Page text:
I like the idea of the networked distributed systems... but also understand that if you are buying only one (in terms of the system rules) computer then to me it's a central system with smart terminals handling things like interfacing and such.

but, either way how ever it works for you then it works for you.

ParanoidGamer said:
I like the idea of the networked distributed systems... but also understand that if you are buying only one (in terms of the system rules) computer then to me it's a central system with smart terminals handling things like interfacing and such.

but, either way how ever it works for you then it works for you.

Well regardless of what it is, I would not want to have to buy a computer for every component!

Allensh said:
I like the fact that don't even mention computer sizes. Avoids the entire issue and subsumes that into the overall size of the bridge, even though they tell you the computers are located near the bridge but not on the bridge.
I noticed this when I was going back through this section last night and wondered if it was bug, but on reflection I agree with you that it's a nice feature and usefully sidesteps the 'computer weighs what!' bugbear of CT.

This new scheme ties computer capability to a combination of TL and price, which seems a bit bizarre - I'd have thought that you would have one axis of difference or the other, but not both (unless you introduced a full matrix of combinations, which seems more like the approach to be adopted for a naval architect's supplement). My first reaction to the this table was 'OK so if fitting a type 1 computer from That 70s Planet costs 0.3MCr, how much would it cost to get one of the same spec from Rhylanor?'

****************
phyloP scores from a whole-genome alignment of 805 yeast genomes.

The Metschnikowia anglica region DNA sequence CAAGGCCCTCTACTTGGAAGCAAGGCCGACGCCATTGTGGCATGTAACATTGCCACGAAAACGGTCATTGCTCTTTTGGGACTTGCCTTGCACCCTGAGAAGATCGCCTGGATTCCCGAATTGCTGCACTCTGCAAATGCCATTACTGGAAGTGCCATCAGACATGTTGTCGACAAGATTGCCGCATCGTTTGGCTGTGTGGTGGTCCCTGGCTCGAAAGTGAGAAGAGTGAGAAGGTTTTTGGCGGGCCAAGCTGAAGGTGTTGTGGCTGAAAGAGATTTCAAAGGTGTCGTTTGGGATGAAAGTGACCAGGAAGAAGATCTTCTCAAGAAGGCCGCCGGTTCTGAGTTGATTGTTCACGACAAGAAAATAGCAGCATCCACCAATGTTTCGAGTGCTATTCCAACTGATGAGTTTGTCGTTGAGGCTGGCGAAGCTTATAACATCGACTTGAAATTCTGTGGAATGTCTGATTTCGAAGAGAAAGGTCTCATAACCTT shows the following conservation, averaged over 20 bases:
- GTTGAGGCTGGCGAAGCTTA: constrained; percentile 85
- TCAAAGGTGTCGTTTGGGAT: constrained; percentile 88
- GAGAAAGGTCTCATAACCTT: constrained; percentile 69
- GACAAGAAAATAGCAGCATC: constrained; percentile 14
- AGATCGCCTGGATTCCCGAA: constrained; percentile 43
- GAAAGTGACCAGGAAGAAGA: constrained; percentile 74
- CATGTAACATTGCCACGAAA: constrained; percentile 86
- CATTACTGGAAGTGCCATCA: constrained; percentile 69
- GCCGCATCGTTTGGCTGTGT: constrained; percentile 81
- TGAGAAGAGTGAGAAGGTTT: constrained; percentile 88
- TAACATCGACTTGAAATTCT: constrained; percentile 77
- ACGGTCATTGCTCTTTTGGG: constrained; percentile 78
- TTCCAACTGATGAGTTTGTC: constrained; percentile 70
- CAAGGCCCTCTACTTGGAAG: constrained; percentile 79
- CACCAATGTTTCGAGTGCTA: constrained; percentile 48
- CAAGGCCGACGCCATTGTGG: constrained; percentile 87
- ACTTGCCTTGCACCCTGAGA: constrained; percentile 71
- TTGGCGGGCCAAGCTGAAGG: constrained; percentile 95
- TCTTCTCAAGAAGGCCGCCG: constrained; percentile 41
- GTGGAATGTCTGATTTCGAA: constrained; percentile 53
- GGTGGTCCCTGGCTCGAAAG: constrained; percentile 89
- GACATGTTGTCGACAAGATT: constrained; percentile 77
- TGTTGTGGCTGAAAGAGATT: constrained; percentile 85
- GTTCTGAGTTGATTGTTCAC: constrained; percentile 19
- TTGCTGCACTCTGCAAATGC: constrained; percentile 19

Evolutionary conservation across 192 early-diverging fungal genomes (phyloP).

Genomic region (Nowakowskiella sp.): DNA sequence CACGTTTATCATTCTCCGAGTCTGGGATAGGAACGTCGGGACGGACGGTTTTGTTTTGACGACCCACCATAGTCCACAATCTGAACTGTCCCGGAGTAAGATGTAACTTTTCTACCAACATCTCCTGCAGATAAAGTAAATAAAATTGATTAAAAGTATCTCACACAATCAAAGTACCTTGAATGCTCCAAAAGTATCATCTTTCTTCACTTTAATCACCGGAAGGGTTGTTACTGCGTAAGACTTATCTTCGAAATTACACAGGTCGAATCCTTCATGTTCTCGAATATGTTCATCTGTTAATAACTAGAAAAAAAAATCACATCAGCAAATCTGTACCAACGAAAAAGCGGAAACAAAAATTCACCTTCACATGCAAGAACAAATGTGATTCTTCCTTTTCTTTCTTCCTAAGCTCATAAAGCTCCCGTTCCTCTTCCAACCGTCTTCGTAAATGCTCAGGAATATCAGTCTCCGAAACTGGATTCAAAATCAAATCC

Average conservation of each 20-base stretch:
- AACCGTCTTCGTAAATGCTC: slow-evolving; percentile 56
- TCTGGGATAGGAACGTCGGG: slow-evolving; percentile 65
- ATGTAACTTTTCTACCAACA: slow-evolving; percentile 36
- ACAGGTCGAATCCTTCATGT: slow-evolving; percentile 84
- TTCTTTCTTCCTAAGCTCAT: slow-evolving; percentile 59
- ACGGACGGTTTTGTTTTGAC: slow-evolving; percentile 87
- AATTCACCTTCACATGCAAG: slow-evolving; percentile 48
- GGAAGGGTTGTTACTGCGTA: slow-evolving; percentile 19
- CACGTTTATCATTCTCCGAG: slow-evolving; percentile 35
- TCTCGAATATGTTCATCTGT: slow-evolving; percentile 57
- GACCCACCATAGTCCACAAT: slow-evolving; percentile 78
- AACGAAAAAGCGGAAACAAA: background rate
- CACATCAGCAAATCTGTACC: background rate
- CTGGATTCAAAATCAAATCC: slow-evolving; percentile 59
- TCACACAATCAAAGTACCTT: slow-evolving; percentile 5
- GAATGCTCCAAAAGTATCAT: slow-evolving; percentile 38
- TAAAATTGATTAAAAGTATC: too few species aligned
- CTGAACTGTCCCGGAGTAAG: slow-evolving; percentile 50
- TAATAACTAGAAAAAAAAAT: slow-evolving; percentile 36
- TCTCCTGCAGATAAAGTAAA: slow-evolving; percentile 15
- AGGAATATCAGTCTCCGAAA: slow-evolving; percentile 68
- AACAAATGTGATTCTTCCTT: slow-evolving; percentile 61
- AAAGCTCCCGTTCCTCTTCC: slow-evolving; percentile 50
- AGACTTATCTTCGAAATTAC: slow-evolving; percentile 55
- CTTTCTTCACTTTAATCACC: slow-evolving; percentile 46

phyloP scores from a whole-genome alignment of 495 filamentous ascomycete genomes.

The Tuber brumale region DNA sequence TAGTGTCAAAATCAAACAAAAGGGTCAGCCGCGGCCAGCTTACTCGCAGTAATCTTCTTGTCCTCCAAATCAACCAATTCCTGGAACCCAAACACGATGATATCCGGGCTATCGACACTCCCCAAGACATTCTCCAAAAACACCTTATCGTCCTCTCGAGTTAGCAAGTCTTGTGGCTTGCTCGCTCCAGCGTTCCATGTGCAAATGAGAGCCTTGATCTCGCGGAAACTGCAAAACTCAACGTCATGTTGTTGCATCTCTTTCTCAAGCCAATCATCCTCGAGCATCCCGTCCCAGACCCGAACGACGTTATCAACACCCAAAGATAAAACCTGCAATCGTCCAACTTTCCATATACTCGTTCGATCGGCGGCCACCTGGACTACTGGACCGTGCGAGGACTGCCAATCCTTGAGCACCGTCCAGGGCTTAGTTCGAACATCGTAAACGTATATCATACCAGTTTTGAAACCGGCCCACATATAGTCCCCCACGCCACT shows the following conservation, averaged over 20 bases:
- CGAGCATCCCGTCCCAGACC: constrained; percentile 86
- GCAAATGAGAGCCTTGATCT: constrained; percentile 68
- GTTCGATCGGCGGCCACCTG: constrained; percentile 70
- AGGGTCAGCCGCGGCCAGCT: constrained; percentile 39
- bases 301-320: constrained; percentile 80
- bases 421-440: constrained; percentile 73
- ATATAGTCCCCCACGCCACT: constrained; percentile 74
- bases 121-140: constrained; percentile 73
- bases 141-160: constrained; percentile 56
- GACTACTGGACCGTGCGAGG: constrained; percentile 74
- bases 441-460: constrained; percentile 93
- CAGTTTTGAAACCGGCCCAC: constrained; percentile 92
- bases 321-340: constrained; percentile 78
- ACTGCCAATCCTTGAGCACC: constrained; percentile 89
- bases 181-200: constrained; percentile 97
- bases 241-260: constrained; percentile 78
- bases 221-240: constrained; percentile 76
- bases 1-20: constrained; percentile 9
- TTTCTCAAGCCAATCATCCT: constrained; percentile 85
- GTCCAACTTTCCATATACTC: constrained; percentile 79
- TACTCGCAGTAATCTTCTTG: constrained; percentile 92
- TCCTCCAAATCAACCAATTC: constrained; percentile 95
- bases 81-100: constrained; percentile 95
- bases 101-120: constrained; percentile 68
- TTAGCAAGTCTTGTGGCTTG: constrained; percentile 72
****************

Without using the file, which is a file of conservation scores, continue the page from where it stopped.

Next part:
Or is the assumption that all ships are built at TL15 shipyards and the TL column is there simply to indicate which rows to eliminate if you are playing in a tech-limited setting?

Regards
Luke

I still don't understand why a scout has such a poor computer system. The sensor packages on a Model 1 are barely enough to survey a planet let alone a whole system.

Skimming the playtest doc it seems Mongoose Traveller is little more than a CT rehash.

Mike

pasuuli said:
ParanoidGamer said:
I like the idea of the networked distributed systems... but also understand that if you are buying only one (in terms of the system rules) computer then to me it's a central system with smart terminals handling things like interfacing and such.

but, either way how ever it works for you then it works for you.

Well regardless of what it is, I would not want to have to buy a computer for every component!
You only buy "one" computer, but you have to purchase the programs to run what's on your ship.

And, for the "why isn't this a 20th century car w/firmware built in", think more of mid-frames and mainframes, which is what you are getting for your ship...

Ya don't get the damm software with it except for the operating system. Everything else costs and the same system can be used in many environments from businesses, production plants, starships, scientific research/data modeling, etc.

ParanoidGamer said:
pasuuli said:
ParanoidGamer said:
I like the idea of the networked distributed systems... but also understand that if you are buying only one (in terms of the system rules) computer then to me it's a central system with smart terminals handling things like interfacing and such.

but, either way how ever it works for you then it works for you.

Well regardless of what it is, I would not want to have to buy a computer for every component!
You only buy "one" computer, but you have to purchase the programs to run what's on your ship.